This presentation analyses the complex workings of social categories in constructions of (be)longing in memories of young university students in Bolivia and Peru. In a methodology course the participants explored how socio economic and socio cultural differences had affected the lives of the participants and how meaning making connected to social categories express themselves in language. Two different methodological approaches were in play; Memory Work (Haug 1987, 1992, Haug et al 1994, Hee Pedersen 2008, Hyle et. al 2008, Wiederberg 2011) and Collective Biographies (Davies 2000a, 2000b, Davies & Gannon 2006). Memory-work is a collaborative methodology which has a lot to offer when it comes to understanding the processes through which we make sense of the social and constructed feelings of (be)longing. The method integrates an explicit wish for change of dominant social structures, while it at the same time collaboratively produces insights into how we as individuals participate in the productions of oppressive relations in relation to powerful social categories. The question, which propelled the two stories analysed was: Describe a situation where you for the first time became aware of yourself belonging to a specific social or racial group. (Be)longing to a specific gendered and radicalised body constitutes in the analysis of these stories an excellent “location,” from which to analyse how socio/cultural and socio/economic categories like class, nationality and age intersect with one another and consequently widen and/or diminish possibilities for legitimate belonging to society (Anthias, 2005:17). Each memory becomes an opportunity to collectively critically deconstruct naturalised processes of interpretation. It invites the participants to explore human dialogues, mediated by texts, as a way to produce insights and consciousness about the socio-cultural impact of sense making processes.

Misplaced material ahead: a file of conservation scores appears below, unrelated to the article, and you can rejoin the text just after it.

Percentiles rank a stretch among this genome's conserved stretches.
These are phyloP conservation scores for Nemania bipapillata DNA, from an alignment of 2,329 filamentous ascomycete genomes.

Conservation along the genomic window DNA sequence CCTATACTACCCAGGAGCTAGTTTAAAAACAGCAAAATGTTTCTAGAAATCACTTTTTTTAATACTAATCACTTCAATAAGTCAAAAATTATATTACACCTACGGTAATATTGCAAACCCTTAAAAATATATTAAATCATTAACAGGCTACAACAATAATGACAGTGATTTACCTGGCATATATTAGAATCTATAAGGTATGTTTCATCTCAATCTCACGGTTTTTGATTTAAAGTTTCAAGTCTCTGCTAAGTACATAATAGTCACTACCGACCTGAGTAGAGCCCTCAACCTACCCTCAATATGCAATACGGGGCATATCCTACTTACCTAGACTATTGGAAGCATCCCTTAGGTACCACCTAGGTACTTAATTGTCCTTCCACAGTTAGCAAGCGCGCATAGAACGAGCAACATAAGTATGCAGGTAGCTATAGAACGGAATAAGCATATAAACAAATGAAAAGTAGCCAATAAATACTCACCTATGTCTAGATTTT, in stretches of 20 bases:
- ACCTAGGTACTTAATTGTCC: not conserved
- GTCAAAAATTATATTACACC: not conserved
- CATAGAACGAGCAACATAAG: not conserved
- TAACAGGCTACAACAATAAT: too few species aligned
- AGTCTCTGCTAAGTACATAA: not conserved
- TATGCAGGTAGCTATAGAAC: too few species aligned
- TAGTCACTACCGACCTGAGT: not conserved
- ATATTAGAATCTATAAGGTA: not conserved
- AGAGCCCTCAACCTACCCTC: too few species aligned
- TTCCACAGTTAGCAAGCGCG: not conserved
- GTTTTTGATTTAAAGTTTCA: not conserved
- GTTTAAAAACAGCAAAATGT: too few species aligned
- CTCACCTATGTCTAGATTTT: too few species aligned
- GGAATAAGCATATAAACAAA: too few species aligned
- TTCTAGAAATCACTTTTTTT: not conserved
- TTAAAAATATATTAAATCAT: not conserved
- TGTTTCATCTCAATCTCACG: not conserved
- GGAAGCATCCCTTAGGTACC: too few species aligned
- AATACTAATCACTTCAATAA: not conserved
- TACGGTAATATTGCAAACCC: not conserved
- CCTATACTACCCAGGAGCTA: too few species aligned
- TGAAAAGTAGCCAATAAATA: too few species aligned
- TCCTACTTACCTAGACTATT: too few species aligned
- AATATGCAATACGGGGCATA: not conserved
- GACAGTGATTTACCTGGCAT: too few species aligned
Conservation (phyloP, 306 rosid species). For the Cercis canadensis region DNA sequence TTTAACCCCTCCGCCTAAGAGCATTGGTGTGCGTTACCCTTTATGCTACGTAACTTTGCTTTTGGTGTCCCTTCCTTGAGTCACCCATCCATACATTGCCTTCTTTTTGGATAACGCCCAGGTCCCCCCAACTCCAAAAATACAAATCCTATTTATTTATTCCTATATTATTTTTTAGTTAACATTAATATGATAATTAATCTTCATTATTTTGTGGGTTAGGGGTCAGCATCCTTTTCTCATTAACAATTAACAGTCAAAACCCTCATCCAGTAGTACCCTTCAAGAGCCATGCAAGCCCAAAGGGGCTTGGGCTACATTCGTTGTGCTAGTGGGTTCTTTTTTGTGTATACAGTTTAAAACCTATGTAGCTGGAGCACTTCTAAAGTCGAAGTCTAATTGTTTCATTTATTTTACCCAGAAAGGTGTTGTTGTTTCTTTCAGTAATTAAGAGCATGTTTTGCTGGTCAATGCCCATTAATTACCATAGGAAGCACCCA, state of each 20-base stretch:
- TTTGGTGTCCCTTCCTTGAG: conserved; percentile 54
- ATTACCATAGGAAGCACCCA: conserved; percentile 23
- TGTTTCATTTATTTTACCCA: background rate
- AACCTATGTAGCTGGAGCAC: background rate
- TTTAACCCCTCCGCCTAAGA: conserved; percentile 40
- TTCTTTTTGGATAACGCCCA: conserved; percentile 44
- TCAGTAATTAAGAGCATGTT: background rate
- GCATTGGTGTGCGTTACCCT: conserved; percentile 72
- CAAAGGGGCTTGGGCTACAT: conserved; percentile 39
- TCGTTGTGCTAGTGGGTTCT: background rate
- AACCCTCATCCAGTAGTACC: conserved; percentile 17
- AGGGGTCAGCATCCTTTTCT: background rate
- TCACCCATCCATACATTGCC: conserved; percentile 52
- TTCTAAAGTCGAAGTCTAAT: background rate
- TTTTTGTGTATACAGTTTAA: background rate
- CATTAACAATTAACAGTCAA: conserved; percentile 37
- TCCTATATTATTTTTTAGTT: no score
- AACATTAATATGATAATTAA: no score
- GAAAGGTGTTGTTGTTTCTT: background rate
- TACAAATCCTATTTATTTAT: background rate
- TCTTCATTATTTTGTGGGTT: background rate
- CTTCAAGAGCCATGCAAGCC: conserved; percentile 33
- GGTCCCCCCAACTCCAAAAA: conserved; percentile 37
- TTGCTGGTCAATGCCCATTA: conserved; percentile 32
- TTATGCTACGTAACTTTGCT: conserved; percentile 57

Örecomm Festival 2013 Conference Proceedings: Memory on Trial: Media, Citizenship and Social Justice, 2013
memory; methodology; narrative; belonging; social constructionism; dialogic theory